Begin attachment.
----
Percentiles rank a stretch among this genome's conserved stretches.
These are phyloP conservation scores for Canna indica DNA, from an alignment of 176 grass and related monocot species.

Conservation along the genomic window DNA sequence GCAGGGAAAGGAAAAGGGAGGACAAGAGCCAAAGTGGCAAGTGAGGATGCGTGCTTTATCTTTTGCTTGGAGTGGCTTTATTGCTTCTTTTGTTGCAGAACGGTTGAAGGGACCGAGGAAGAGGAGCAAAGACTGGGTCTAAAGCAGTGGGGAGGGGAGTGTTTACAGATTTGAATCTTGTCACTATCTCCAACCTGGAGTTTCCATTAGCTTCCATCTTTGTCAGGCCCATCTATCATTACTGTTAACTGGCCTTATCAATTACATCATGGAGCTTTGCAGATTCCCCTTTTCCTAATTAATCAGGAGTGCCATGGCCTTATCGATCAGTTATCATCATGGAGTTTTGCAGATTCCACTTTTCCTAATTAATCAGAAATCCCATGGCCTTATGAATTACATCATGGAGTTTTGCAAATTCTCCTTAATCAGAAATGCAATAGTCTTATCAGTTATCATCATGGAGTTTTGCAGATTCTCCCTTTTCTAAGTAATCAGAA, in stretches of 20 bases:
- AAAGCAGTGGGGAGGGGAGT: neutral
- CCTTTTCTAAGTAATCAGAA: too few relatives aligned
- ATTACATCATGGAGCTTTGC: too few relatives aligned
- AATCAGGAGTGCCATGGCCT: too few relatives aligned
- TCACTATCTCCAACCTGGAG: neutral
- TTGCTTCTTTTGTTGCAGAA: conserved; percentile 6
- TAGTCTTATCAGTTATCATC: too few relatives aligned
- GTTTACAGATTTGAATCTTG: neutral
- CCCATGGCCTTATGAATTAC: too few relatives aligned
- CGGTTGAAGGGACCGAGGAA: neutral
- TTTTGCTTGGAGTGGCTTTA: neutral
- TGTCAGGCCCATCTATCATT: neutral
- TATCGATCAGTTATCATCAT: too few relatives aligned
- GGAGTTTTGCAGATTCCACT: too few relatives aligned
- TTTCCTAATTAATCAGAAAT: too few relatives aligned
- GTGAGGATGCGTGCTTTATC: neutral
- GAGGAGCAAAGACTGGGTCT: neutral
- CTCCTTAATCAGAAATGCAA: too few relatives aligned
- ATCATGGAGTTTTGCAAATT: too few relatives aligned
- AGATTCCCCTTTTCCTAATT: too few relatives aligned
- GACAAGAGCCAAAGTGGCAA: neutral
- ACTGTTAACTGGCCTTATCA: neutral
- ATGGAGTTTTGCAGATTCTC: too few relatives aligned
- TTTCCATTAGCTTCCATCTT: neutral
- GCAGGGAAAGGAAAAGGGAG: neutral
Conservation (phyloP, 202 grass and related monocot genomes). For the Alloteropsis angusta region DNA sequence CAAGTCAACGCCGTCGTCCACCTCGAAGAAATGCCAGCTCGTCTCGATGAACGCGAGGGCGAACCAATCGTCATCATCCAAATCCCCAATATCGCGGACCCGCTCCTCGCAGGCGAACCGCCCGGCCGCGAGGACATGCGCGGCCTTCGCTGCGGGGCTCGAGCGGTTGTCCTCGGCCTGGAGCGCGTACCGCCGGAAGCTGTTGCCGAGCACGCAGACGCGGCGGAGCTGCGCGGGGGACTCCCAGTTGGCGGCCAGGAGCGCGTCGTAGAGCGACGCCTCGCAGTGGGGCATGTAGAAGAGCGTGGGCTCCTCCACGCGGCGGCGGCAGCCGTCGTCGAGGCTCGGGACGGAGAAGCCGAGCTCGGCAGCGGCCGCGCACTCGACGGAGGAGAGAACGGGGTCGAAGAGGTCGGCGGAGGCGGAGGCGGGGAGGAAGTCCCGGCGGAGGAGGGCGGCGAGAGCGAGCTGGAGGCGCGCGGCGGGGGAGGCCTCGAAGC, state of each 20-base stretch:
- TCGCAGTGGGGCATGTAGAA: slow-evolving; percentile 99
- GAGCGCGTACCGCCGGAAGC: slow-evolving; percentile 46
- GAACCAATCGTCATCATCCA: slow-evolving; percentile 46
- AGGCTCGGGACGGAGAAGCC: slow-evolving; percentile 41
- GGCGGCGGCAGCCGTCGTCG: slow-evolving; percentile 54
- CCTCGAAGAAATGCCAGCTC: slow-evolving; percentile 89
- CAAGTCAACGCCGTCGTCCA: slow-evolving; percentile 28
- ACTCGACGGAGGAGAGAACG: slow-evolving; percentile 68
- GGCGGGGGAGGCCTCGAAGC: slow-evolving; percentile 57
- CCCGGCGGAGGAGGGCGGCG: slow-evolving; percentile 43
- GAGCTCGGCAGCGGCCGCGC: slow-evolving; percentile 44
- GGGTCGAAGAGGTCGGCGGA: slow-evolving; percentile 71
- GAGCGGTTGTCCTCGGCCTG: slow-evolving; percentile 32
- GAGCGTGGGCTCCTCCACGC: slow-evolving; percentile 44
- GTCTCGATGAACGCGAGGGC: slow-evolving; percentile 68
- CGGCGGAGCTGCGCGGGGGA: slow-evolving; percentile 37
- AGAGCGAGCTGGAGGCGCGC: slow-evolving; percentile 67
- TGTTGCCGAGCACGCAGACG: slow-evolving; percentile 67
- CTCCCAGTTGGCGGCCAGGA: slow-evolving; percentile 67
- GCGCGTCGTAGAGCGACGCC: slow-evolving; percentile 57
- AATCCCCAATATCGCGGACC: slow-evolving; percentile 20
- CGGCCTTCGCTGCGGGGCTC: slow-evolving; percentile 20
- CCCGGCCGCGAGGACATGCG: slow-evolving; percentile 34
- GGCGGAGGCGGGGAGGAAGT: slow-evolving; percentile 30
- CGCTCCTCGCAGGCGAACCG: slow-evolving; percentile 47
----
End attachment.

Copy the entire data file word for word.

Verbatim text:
Percentiles rank a stretch among this genome's conserved stretches.
These are phyloP conservation scores for Canna indica DNA, from an alignment of 176 grass and related monocot species.

Conservation along the genomic window DNA sequence GCAGGGAAAGGAAAAGGGAGGACAAGAGCCAAAGTGGCAAGTGAGGATGCGTGCTTTATCTTTTGCTTGGAGTGGCTTTATTGCTTCTTTTGTTGCAGAACGGTTGAAGGGACCGAGGAAGAGGAGCAAAGACTGGGTCTAAAGCAGTGGGGAGGGGAGTGTTTACAGATTTGAATCTTGTCACTATCTCCAACCTGGAGTTTCCATTAGCTTCCATCTTTGTCAGGCCCATCTATCATTACTGTTAACTGGCCTTATCAATTACATCATGGAGCTTTGCAGATTCCCCTTTTCCTAATTAATCAGGAGTGCCATGGCCTTATCGATCAGTTATCATCATGGAGTTTTGCAGATTCCACTTTTCCTAATTAATCAGAAATCCCATGGCCTTATGAATTACATCATGGAGTTTTGCAAATTCTCCTTAATCAGAAATGCAATAGTCTTATCAGTTATCATCATGGAGTTTTGCAGATTCTCCCTTTTCTAAGTAATCAGAA, in stretches of 20 bases:
- AAAGCAGTGGGGAGGGGAGT: neutral
- CCTTTTCTAAGTAATCAGAA: too few relatives aligned
- ATTACATCATGGAGCTTTGC: too few relatives aligned
- AATCAGGAGTGCCATGGCCT: too few relatives aligned
- TCACTATCTCCAACCTGGAG: neutral
- TTGCTTCTTTTGTTGCAGAA: conserved; percentile 6
- TAGTCTTATCAGTTATCATC: too few relatives aligned
- GTTTACAGATTTGAATCTTG: neutral
- CCCATGGCCTTATGAATTAC: too few relatives aligned
- CGGTTGAAGGGACCGAGGAA: neutral
- TTTTGCTTGGAGTGGCTTTA: neutral
- TGTCAGGCCCATCTATCATT: neutral
- TATCGATCAGTTATCATCAT: too few relatives aligned
- GGAGTTTTGCAGATTCCACT: too few relatives aligned
- TTTCCTAATTAATCAGAAAT: too few relatives aligned
- GTGAGGATGCGTGCTTTATC: neutral
- GAGGAGCAAAGACTGGGTCT: neutral
- CTCCTTAATCAGAAATGCAA: too few relatives aligned
- ATCATGGAGTTTTGCAAATT: too few relatives aligned
- AGATTCCCCTTTTCCTAATT: too few relatives aligned
- GACAAGAGCCAAAGTGGCAA: neutral
- ACTGTTAACTGGCCTTATCA: neutral
- ATGGAGTTTTGCAGATTCTC: too few relatives aligned
- TTTCCATTAGCTTCCATCTT: neutral
- GCAGGGAAAGGAAAAGGGAG: neutral
Conservation (phyloP, 202 grass and related monocot genomes). For the Alloteropsis angusta region DNA sequence CAAGTCAACGCCGTCGTCCACCTCGAAGAAATGCCAGCTCGTCTCGATGAACGCGAGGGCGAACCAATCGTCATCATCCAAATCCCCAATATCGCGGACCCGCTCCTCGCAGGCGAACCGCCCGGCCGCGAGGACATGCGCGGCCTTCGCTGCGGGGCTCGAGCGGTTGTCCTCGGCCTGGAGCGCGTACCGCCGGAAGCTGTTGCCGAGCACGCAGACGCGGCGGAGCTGCGCGGGGGACTCCCAGTTGGCGGCCAGGAGCGCGTCGTAGAGCGACGCCTCGCAGTGGGGCATGTAGAAGAGCGTGGGCTCCTCCACGCGGCGGCGGCAGCCGTCGTCGAGGCTCGGGACGGAGAAGCCGAGCTCGGCAGCGGCCGCGCACTCGACGGAGGAGAGAACGGGGTCGAAGAGGTCGGCGGAGGCGGAGGCGGGGAGGAAGTCCCGGCGGAGGAGGGCGGCGAGAGCGAGCTGGAGGCGCGCGGCGGGGGAGGCCTCGAAGC, state of each 20-base stretch:
- TCGCAGTGGGGCATGTAGAA: slow-evolving; percentile 99
- GAGCGCGTACCGCCGGAAGC: slow-evolving; percentile 46
- GAACCAATCGTCATCATCCA: slow-evolving; percentile 46
- AGGCTCGGGACGGAGAAGCC: slow-evolving; percentile 41
- GGCGGCGGCAGCCGTCGTCG: slow-evolving; percentile 54
- CCTCGAAGAAATGCCAGCTC: slow-evolving; percentile 89
- CAAGTCAACGCCGTCGTCCA: slow-evolving; percentile 28
- ACTCGACGGAGGAGAGAACG: slow-evolving; percentile 68
- GGCGGGGGAGGCCTCGAAGC: slow-evolving; percentile 57
- CCCGGCGGAGGAGGGCGGCG: slow-evolving; percentile 43
- GAGCTCGGCAGCGGCCGCGC: slow-evolving; percentile 44
- GGGTCGAAGAGGTCGGCGGA: slow-evolving; percentile 71
- GAGCGGTTGTCCTCGGCCTG: slow-evolving; percentile 32
- GAGCGTGGGCTCCTCCACGC: slow-evolving; percentile 44
- GTCTCGATGAACGCGAGGGC: slow-evolving; percentile 68
- CGGCGGAGCTGCGCGGGGGA: slow-evolving; percentile 37
- AGAGCGAGCTGGAGGCGCGC: slow-evolving; percentile 67
- TGTTGCCGAGCACGCAGACG: slow-evolving; percentile 67
- CTCCCAGTTGGCGGCCAGGA: slow-evolving; percentile 67
- GCGCGTCGTAGAGCGACGCC: slow-evolving; percentile 57
- AATCCCCAATATCGCGGACC: slow-evolving; percentile 20
- CGGCCTTCGCTGCGGGGCTC: slow-evolving; percentile 20
- CCCGGCCGCGAGGACATGCG: slow-evolving; percentile 34
- GGCGGAGGCGGGGAGGAAGT: slow-evolving; percentile 30
- CGCTCCTCGCAGGCGAACCG: slow-evolving; percentile 47